10 a.m. – Woodcutting contest begins; festival booths open, offering arts, crafts and food; antique auto show begins; demonstrations of folk arts and skills begin; Mountain Heritage Center opens

10:30 a.m. – Exhibition of black-powder shooting and “Sacred Harp” shaped-note sing begin

11 a.m. – Exhibition of Cherokee stickball begins

11:30 a.m. – Recognition of arts and crafts awards, and food contest winners, at Balsam Stage

12:10 p.m. – Presentation of Mountain Heritage Awards, traditional attire contests for children and adults, and beard and moustache contest, all on Blue Ridge Stage

1 p.m. – Exhibition of Cherokee courtship game “Fish” begins

1:30 p.m. – “Christian Harmony” shaped-note sing begins; presentation of “The Liars Bench” show begins in the Mountain Heritage Center

2:30 p.m. – Exhibition of black-powder shooting

3 p.m. – Exhibition of Cherokee blowguns begins

4 p.m. – Mountain Heritage Center closes

5 p.m. – Festival closes



(Rodney Sutton, master of ceremonies)

10 a.m. – Hawk Tawodi Brown

10:30 a.m. – Cherokee Traditional Dance Group

10:40 a.m. – Hominy Valley Boys

11:10 a.m. – Blue Ridge Hi-Steppers (clogging)

11:30 a.m. – Recognition of arts and crafts awards, and food contest winners

11:40 a.m. – Deitz Family

12:15 p.m. – Jerry and Paul Wilson

12:55 p.m. – Spring Chickens

1:15 p.m. – Fines Creek Flatfooters (clogging)

1:40 p.m. – Queen Family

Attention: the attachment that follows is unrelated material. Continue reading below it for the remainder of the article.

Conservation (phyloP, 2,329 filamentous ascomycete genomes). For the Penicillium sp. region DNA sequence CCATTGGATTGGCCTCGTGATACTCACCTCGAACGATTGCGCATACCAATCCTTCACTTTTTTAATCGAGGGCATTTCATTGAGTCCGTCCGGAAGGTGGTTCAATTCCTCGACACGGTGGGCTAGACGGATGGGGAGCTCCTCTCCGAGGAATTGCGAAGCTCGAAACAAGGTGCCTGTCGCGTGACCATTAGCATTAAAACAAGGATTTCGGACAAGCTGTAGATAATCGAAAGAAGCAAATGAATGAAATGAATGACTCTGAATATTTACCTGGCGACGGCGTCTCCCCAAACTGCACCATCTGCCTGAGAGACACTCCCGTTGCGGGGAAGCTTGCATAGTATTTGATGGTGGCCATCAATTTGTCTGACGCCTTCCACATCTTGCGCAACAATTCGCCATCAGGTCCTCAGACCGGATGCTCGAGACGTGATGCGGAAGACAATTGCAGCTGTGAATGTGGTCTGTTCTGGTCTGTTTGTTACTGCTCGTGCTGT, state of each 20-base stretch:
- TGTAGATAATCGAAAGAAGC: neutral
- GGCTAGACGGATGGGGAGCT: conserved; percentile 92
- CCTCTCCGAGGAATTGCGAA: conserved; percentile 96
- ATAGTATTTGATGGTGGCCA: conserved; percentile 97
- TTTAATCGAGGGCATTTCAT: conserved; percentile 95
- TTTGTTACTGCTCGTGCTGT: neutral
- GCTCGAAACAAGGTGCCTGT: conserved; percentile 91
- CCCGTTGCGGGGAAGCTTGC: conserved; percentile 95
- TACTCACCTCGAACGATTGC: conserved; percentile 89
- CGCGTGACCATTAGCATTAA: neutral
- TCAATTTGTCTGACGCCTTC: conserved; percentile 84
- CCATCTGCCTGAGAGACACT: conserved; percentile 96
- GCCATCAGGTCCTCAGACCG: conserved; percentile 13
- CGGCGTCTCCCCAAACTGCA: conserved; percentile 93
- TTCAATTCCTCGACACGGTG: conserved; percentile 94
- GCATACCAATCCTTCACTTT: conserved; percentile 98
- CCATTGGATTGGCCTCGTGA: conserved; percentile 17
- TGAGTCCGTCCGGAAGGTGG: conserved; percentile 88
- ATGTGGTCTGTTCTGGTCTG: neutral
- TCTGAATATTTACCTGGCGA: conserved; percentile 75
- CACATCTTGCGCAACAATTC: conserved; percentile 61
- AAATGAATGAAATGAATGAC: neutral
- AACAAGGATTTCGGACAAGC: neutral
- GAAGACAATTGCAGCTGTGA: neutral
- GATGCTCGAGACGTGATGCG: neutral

2:20 p.m. – Woolly Jumpers

3 p.m. – Heritage Alive! Mountain Youth Talent winners

3:45 p.m. – Blue Eyed Girl

4:20 p.m. – Sweet Tater Band



(10 a.m. to 4 p.m.)

“Migration of the Scotch-Irish People” – Permanent exhibit focusing on some of the first settlers to the mountains. A new exhibit update explores the tension between religion and lawbreaking as expressed by the temperance movement and moonshining.

“Qualla Arts and Crafts” – Celebrates the 65th anniversary of this craft co-op in Cherokee. This exhibit features the skill and craftsmanship of Cherokee artisans.

“The Carolina Mountains: Photography of Margaret Morley” – Sixty compelling images reveal glimpses of life in western North Carolina in the early 1900s.

“Progress of an Idea” – Permanent exhibit on the development of Western Carolina University, its local origins and evolving mission, with a special focus on music at WCU.

“Jesse Stalcup: Craftsman and Builder” – Exhibit of handcrafted furniture from the early 1900s.



(Bill Nichols, master of ceremonies)

10 a.m. – Mountain Faith

10:30 a.m. – Stoney Creek Boys

10:45 a.m. – Dixie Darlins (clogging)

11 a.m. – Whitewater Bluegrass Co.

11:45 a.m. – Anne Lough

12:10 p.m. - Presentation of Mountain Heritage Awards, traditional attire contests for children and adults, and beard and moustache contest

12:30 p.m. – Phil and Gaye Johnson

1 p.m. – Buncombe Turnpike

1:45 p.m. – Tried Stone Gospel Choir

2:15 p.m. – Stoney Creek Boys

2:30 p.m. – Blue Ridge Hi-Steppers (clogging)

2:45 p.m. – Clogging demonstration with Bill Nichols and Simone Nichols Pace

3 p.m. – Wild Hog Band

3:30 p.m. – Five O’Clock Shadows

4 p.m. – Paul’s Creek



(10 a.m. to 5 p.m.)

Curtis Allison and Dwayne Franks – horses and mules

Lori and Chuck Anderson – corn shuck crafts and broom-making

Cassie Dickson – spinning and flax culture

Nancy, John Henry and Johnnie Ruth Maney – Cherokee pottery, beadwork and doll-making

William Rogers – blacksmithing

Larry Stout – sorghum molasses-making

R.O. Wilson – logging skills

Max Woody – chair-making



(Phil Jamison, moderator for musical circles)